19 16 4 Blanket On The Ground  - Billie Jo Spears
20 17 5 I’m Not In Love  - 10cc

For a song that the rest of the world didn’t seem to take any notice of, ‘Milky Ways’ was doing pretty well, enjoying a 4th week atop of our charts and it looked like it had seen off the challenge from Rod Stewart, an international star, as his UK chart topping hit ‘Sailing’ dropped from 2 to 3 after spending a couple of weeks in second place. Smokie’s ‘If You Think You Know How To Love Me’ took over as the main challenger to Colombus.

It may have been fat, but Carl Malcolm’s ‘Fattie Bum-Bum’ was moving up the charts at pace as its 4 place climb from 19 to 15 was the biggest climber this week and accounted for the 5th time the biggest climber was by a Jamaican act.

Paul Anka & Odia Coates’ ‘(I Believe) There’s Nothing Stronger Than Our Love’ was the biggest faller for a second week running, following up last week’s 5 place drop with a large fall of 9 places from 9 to 18. This was the 12th time the biggest faller had been by a duet or collaboration act and the 14th time the faller was by a Canadian act.

Glen Campbell’s ‘Rhinestone Cowboy’ was the oldest on the charts for a second week as it had accumulated 13 weeks in the top 20. This was the 96th week where the oldest song was by an American male artist. Interestingly, we were exactly 100 weeks away from the 100th week with a song by a US male artist as the oldest on the charts.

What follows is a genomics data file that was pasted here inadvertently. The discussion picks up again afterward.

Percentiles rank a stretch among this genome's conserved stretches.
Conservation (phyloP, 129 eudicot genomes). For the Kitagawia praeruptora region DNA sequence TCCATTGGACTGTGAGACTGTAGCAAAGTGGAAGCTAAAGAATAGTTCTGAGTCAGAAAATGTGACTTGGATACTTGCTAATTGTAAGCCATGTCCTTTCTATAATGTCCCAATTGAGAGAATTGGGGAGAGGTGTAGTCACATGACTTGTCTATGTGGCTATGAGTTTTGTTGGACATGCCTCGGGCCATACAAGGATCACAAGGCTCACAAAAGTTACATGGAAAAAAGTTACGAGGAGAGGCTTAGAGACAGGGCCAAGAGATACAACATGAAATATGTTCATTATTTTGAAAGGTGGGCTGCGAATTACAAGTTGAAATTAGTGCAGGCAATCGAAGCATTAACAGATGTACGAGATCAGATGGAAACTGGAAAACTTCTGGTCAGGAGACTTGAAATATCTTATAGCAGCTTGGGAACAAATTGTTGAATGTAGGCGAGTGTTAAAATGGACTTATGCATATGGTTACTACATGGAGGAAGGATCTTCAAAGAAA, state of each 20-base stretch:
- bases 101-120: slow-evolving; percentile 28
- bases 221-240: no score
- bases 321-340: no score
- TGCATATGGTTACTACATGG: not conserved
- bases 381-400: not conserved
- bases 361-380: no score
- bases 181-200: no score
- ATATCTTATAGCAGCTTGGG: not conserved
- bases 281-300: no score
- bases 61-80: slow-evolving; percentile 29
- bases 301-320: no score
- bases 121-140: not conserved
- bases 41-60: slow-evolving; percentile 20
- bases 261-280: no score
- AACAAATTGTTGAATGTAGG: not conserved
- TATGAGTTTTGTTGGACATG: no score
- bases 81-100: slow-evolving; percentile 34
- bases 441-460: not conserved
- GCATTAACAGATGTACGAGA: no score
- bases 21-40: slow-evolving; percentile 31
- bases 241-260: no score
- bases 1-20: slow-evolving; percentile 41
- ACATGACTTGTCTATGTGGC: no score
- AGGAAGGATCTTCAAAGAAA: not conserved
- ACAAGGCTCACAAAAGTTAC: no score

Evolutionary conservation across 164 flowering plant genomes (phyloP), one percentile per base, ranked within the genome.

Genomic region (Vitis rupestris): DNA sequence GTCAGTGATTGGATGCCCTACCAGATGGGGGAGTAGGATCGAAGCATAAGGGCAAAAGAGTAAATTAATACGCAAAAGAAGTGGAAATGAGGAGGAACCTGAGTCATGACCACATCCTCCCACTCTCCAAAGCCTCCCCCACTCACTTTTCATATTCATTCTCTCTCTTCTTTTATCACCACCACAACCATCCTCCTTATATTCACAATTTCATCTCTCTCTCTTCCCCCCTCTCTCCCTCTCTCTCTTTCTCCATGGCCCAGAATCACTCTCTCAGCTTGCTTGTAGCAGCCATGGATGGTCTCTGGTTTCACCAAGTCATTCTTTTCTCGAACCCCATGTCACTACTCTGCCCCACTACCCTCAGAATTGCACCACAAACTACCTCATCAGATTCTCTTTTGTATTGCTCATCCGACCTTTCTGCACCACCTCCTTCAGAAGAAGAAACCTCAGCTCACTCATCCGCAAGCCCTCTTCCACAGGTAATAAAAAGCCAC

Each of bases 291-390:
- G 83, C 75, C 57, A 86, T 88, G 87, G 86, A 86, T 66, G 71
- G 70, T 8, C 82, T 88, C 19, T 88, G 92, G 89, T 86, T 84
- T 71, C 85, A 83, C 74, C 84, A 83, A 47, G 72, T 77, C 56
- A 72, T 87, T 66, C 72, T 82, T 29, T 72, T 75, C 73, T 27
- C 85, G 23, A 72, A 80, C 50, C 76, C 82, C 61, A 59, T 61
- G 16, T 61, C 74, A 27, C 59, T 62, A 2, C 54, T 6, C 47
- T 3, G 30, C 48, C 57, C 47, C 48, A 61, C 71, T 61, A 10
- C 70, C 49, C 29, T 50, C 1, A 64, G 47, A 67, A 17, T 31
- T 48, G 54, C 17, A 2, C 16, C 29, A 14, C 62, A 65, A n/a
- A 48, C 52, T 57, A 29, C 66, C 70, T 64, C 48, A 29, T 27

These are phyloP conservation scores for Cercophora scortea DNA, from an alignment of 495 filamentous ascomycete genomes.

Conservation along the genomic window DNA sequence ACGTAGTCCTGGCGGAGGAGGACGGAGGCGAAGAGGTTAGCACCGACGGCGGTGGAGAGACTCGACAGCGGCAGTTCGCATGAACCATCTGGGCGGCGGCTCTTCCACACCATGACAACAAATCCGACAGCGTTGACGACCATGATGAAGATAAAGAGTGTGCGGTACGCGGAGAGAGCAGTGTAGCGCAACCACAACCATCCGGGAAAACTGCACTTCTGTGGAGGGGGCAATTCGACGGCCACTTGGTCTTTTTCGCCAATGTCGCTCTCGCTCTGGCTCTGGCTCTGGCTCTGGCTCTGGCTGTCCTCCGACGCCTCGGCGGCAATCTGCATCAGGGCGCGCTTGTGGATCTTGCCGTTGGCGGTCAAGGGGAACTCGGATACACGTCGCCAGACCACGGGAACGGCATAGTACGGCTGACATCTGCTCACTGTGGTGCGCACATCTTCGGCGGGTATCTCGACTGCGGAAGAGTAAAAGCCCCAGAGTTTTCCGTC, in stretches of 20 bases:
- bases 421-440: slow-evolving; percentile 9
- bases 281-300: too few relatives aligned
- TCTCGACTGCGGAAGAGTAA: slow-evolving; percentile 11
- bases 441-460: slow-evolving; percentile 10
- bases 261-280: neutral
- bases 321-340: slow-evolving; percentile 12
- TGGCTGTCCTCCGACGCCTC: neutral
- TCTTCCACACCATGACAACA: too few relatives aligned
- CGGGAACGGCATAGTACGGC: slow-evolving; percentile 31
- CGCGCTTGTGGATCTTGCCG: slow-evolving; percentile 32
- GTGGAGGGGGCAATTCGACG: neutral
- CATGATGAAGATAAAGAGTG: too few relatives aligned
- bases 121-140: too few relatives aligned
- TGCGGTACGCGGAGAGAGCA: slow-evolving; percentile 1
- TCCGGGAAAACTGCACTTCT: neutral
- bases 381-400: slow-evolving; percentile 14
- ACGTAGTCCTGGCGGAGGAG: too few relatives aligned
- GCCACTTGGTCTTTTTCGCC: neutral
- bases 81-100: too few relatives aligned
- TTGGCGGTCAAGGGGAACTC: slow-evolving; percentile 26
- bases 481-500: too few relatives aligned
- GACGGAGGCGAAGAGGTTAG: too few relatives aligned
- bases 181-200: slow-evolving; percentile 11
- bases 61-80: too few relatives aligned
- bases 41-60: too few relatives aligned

We lost 2 songs from the charts this week, the first being Bobby Angel’s ‘Don Junior’ which had only lasted 3 weeks and peaked at 16 to be by far his worst performing hit to date as his previous 2 had got to 1 and 5 respectively and both had managed to stay for over 10 weeks.

Leo Sayer’s ‘Moonlighting’ which also departed from the top 20 did slightly better, lasting 5 weeks and peaking at 12, and only just missed out on being his worst performer to date as that honour went to ‘One Man Band’ which also lasted 5 weeks but only managed to get to 15.

We saw the last of the new entries that would be tied for second place for the highest debut position on the chart. ‘Venus’ by Shocking Blue which spent its first week at number 4 was the all-time highest placed new entry while both Charisma’s ‘Mammy Blue’ and The Pipes And Drums And The Military Band Of The Royal Scots Dragoon Guards’ ‘Amazing Grace’ had debuted at 7. To the ranks of debuting at 7 we could now add Joe Dolan’s ‘Lady In Blue’. We had last seen Dolan on our charts in April of 1971 and the gap of 4 years, 8 months and 3 days since his ‘You And The looking Glass’ was the 9th biggest gap between hits to date. ‘Lady In Blue’ was written by Peter Yellowstone and Robert Danova who were responsible for the 1973 hit by Shuki & Aviva, ‘Signorina Concertina’. This was Dolan’s 3rd hit to chart in SA and the 9th by an Irish artist. Only 4 acts had brought us these 9 hits with Clodagh Rodgers being the only one so far to only have 1 hit (‘Come Back And Shake Me’). This was the first of 3 songs who’s title started with ‘Lady In…’. Can you guess what the other 2 would be?